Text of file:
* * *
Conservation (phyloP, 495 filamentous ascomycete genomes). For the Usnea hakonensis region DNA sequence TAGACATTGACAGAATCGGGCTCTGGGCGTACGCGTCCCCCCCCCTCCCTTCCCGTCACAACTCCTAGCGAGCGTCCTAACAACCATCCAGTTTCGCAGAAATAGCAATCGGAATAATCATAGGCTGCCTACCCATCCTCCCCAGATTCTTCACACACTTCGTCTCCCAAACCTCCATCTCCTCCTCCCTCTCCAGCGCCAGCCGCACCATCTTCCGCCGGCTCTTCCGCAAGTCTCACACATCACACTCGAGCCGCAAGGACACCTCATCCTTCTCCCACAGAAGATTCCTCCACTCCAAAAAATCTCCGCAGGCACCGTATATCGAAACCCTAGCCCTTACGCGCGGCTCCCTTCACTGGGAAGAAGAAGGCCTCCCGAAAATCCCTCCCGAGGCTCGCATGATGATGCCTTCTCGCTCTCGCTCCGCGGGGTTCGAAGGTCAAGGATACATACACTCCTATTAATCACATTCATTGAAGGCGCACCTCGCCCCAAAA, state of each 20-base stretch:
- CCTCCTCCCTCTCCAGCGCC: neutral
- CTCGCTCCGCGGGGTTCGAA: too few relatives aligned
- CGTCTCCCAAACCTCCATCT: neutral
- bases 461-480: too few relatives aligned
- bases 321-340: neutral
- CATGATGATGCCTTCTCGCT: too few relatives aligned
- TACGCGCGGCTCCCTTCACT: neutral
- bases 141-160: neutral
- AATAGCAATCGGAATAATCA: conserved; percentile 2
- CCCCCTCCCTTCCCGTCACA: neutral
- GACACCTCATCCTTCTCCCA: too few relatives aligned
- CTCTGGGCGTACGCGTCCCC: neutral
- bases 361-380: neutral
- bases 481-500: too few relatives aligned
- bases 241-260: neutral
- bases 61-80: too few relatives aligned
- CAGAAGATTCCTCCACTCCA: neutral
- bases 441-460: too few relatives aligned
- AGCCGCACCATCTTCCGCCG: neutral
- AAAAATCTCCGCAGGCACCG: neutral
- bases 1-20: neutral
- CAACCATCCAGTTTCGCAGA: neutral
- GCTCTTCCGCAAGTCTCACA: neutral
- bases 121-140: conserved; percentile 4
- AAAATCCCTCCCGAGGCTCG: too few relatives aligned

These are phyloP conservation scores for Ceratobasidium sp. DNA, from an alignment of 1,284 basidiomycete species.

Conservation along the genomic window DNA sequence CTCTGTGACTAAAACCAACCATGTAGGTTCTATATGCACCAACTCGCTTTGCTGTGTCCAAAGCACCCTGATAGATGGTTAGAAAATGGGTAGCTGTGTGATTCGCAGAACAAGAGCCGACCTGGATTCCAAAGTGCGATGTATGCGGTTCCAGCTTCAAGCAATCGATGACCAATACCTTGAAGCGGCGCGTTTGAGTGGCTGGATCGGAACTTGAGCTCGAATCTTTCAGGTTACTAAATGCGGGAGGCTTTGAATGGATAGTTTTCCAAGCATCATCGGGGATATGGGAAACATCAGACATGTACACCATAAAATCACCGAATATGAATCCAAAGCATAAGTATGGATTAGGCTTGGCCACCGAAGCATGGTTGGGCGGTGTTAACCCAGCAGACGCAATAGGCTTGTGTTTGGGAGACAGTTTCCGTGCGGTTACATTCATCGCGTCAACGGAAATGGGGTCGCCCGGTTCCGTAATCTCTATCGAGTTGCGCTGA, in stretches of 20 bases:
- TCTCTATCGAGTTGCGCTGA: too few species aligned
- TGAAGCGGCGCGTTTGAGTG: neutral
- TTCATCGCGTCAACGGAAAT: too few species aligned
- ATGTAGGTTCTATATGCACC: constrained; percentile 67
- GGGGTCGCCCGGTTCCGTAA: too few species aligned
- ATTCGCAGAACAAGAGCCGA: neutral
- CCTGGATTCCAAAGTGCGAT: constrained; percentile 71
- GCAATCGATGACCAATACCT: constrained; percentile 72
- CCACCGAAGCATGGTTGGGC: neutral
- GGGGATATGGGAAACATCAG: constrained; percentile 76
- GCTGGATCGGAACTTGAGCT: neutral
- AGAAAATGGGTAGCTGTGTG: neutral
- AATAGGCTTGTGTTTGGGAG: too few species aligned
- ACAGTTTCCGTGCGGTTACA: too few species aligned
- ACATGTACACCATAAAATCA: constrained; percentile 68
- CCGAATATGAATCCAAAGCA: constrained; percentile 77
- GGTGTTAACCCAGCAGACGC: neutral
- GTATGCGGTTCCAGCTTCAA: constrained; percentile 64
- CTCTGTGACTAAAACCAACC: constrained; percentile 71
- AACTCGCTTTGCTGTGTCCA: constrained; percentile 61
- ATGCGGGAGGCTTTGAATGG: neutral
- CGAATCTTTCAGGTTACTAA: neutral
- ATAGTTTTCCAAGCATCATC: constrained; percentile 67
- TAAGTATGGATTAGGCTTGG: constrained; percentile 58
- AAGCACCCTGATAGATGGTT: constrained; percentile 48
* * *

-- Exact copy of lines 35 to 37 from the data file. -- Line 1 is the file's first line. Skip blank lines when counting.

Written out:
- CCTGGATTCCAAAGTGCGAT: constrained; percentile 71
- GCAATCGATGACCAATACCT: constrained; percentile 72
- CCACCGAAGCATGGTTGGGC: neutral